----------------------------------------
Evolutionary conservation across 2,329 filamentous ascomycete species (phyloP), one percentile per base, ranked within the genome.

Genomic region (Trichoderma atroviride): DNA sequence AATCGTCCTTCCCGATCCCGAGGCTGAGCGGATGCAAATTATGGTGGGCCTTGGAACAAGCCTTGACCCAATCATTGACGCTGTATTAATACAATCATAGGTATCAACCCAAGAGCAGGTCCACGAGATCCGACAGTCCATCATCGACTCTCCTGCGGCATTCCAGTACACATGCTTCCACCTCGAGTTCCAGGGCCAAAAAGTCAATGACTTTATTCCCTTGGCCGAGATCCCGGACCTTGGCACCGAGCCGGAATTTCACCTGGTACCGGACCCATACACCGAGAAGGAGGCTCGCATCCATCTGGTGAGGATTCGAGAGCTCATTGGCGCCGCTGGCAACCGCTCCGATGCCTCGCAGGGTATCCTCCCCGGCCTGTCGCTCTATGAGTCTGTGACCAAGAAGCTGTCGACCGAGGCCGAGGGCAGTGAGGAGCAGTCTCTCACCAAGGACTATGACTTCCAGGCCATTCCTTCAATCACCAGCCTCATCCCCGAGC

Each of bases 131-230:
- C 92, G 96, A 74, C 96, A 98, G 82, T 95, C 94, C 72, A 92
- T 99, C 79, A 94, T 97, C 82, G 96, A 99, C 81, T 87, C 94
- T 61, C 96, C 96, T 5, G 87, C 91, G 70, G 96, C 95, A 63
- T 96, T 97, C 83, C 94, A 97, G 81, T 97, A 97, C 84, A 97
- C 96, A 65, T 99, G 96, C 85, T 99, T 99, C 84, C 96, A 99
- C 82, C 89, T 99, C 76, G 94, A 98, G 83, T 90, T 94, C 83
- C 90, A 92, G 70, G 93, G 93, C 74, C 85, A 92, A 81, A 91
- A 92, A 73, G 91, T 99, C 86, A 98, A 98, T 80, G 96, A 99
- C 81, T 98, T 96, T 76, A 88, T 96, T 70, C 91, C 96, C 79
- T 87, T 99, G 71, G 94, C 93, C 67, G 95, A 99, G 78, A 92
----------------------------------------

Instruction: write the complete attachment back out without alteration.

Evolutionary conservation across 2,329 filamentous ascomycete species (phyloP), one percentile per base, ranked within the genome.

Genomic region (Trichoderma atroviride): DNA sequence AATCGTCCTTCCCGATCCCGAGGCTGAGCGGATGCAAATTATGGTGGGCCTTGGAACAAGCCTTGACCCAATCATTGACGCTGTATTAATACAATCATAGGTATCAACCCAAGAGCAGGTCCACGAGATCCGACAGTCCATCATCGACTCTCCTGCGGCATTCCAGTACACATGCTTCCACCTCGAGTTCCAGGGCCAAAAAGTCAATGACTTTATTCCCTTGGCCGAGATCCCGGACCTTGGCACCGAGCCGGAATTTCACCTGGTACCGGACCCATACACCGAGAAGGAGGCTCGCATCCATCTGGTGAGGATTCGAGAGCTCATTGGCGCCGCTGGCAACCGCTCCGATGCCTCGCAGGGTATCCTCCCCGGCCTGTCGCTCTATGAGTCTGTGACCAAGAAGCTGTCGACCGAGGCCGAGGGCAGTGAGGAGCAGTCTCTCACCAAGGACTATGACTTCCAGGCCATTCCTTCAATCACCAGCCTCATCCCCGAGC

Each of bases 131-230:
- C 92, G 96, A 74, C 96, A 98, G 82, T 95, C 94, C 72, A 92
- T 99, C 79, A 94, T 97, C 82, G 96, A 99, C 81, T 87, C 94
- T 61, C 96, C 96, T 5, G 87, C 91, G 70, G 96, C 95, A 63
- T 96, T 97, C 83, C 94, A 97, G 81, T 97, A 97, C 84, A 97
- C 96, A 65, T 99, G 96, C 85, T 99, T 99, C 84, C 96, A 99
- C 82, C 89, T 99, C 76, G 94, A 98, G 83, T 90, T 94, C 83
- C 90, A 92, G 70, G 93, G 93, C 74, C 85, A 92, A 81, A 91
- A 92, A 73, G 91, T 99, C 86, A 98, A 98, T 80, G 96, A 99
- C 81, T 98, T 96, T 76, A 88, T 96, T 70, C 91, C 96, C 79
- T 87, T 99, G 71, G 94, C 93, C 67, G 95, A 99, G 78, A 92